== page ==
The Transiting Exoplanet Survey Satellite (TESS) is an Explorer-class planet finder. In the first-ever spaceborne all-sky transit survey, TESS will identify planets ranging from Earth-sized to gas giants, orbiting a wide range of stellar types and orbital distances. The principal goal of the TESS mission is to detect small planets with bright host stars in the solar neighborhood, so that detailed characterizations of the planets and their atmospheres can be performed. TESS, along with the Neutron star Interior Composition ExploreR (NICER), had been selected for launch in 2017
TESS will monitor the brightnesses of more than 500,000 stars during a two year mission, searching for temporary drops in brightness caused by planetary transits. Transits occur when a planet’s orbit carries it directly in front of its parent star as viewed from Earth. TESS is expected to catalog more than 3000 transiting exoplanet candidates, including a sample of ~500 Earth-sized and ‘Super Earth’ planets, with radii less than twice that of the Earth. TESS will detect small rock-and-ice planets orbiting a diverse range of stellar types and covering a wide span of orbital periods, including rocky worlds in the habitable zones of their host stars.
TESS stars will be 30-100 times brighter than those surveyed by the Kepler satellite; thus,TESS planets should be far easier to characterize with follow-up observations. These follow-up observations will provide refined measurements of the planet masses, sizes, densities, and atmospheric properties.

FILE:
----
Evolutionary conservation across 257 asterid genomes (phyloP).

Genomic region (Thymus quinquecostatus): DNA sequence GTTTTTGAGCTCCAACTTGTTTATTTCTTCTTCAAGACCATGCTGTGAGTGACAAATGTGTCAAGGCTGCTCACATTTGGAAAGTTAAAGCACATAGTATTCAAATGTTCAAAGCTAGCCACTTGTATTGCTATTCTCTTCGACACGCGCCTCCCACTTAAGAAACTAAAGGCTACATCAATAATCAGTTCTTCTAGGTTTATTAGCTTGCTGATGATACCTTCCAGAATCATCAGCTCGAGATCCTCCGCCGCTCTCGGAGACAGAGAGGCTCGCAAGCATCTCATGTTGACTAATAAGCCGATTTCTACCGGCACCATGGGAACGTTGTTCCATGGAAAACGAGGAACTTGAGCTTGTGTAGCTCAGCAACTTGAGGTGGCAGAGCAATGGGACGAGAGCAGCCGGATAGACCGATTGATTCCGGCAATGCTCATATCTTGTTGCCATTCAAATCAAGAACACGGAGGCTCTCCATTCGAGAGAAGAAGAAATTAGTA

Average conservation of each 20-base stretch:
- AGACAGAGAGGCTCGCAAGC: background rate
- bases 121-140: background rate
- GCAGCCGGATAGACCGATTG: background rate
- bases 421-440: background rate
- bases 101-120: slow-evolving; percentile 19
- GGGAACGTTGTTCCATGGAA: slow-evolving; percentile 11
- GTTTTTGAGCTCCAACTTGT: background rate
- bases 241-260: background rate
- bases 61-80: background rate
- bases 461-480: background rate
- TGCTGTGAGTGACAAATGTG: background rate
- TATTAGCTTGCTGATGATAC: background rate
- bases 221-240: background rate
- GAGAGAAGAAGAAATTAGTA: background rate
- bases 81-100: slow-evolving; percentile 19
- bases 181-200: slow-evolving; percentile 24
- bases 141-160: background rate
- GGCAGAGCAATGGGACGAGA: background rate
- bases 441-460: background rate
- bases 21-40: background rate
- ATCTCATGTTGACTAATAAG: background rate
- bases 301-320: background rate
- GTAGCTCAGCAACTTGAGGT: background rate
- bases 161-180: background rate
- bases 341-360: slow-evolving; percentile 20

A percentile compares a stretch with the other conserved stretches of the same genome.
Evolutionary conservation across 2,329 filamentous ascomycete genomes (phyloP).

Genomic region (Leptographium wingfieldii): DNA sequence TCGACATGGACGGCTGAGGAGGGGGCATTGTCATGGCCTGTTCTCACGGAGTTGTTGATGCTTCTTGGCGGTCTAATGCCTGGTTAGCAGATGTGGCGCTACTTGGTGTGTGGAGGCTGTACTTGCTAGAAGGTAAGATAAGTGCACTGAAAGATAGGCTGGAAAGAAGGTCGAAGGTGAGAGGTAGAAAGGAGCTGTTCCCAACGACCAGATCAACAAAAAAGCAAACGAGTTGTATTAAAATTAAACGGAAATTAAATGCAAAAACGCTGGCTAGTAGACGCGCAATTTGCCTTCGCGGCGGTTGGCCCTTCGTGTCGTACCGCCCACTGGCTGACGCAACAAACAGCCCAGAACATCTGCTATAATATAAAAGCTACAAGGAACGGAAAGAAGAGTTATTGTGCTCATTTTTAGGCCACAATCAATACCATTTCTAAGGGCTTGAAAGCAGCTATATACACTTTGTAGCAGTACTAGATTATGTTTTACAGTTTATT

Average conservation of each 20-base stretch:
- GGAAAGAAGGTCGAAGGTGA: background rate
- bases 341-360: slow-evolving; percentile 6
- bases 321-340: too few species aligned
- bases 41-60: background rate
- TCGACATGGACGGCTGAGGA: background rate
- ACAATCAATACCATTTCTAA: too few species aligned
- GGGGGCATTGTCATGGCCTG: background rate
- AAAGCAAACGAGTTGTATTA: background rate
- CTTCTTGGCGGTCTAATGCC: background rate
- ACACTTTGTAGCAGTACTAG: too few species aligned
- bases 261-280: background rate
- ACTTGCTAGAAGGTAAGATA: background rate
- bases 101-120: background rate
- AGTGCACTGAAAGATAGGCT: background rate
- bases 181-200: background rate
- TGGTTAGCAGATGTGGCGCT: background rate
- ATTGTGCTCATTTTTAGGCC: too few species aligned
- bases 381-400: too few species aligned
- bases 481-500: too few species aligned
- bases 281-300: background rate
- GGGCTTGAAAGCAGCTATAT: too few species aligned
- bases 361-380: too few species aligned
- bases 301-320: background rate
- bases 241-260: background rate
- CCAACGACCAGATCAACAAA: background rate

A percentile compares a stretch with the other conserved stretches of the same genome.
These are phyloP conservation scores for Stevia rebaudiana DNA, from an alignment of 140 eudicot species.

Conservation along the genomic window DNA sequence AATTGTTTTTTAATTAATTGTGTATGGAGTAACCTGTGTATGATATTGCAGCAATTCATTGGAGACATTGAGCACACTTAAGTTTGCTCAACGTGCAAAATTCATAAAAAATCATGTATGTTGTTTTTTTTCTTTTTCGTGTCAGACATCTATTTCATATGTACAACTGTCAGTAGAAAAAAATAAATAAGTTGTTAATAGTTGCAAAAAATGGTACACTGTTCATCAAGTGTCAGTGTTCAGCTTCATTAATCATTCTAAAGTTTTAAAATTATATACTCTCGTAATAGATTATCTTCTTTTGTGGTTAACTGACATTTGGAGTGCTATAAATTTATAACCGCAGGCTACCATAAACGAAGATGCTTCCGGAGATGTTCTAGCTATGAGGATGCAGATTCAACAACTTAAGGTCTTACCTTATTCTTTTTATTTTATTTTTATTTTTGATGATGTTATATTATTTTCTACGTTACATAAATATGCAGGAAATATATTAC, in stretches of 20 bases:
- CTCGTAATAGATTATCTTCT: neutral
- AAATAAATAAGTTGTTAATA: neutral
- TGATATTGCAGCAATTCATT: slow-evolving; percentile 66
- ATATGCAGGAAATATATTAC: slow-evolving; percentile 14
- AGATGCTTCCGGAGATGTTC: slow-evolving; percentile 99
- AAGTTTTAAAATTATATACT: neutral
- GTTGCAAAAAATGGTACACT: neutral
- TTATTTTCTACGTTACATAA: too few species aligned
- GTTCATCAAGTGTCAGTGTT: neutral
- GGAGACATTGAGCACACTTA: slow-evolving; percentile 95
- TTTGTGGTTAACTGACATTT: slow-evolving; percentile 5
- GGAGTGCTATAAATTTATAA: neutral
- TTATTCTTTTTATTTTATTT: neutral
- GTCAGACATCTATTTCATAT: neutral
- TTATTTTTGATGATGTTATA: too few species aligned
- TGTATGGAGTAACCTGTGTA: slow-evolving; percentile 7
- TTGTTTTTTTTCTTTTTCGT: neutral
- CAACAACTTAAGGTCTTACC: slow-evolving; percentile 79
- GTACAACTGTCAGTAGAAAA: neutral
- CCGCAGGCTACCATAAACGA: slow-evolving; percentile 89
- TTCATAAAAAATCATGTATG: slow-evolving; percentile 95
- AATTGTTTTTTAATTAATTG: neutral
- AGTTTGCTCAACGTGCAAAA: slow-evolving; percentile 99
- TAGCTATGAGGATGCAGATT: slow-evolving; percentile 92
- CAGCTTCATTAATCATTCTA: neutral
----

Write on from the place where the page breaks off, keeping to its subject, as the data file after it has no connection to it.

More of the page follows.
TESS will provide prime targets for further, more detailed characterization with the James Webb Space Telescope (JWST), as well as other large ground-based and space-based telescopes of the future. TESS’s legacy will be a catalog of the nearest and brightest stars hosting transiting exoplanets, which will comprise the most favorable targets for detailed investigations in the coming decades.
The James Webb Space Telescope (JWST), previously known as Next Generation Space Telescope (NGST), is a planned space telescope optimized for observations in the infrared, and a scientific successor to the Hubble Space Telescope and the Spitzer Space Telescope. The main technical features are a large and very cold 6.5-meter (21 ft) diameter mirror and four specialized instruments at an observing position far from Earth, orbiting the Earth–Sun L2 point. The combination of these features will give JWST unprecedented resolution and sensitivity from long-wavelength visible to the mid-infrared, enabling its two main scientific goals – studying the birth and evolution of galaxies, and the formation of stars and planets.
In November 2011, Congress reversed plans to cancel the JWST and instead capped additional funding to complete the project at $8 billion
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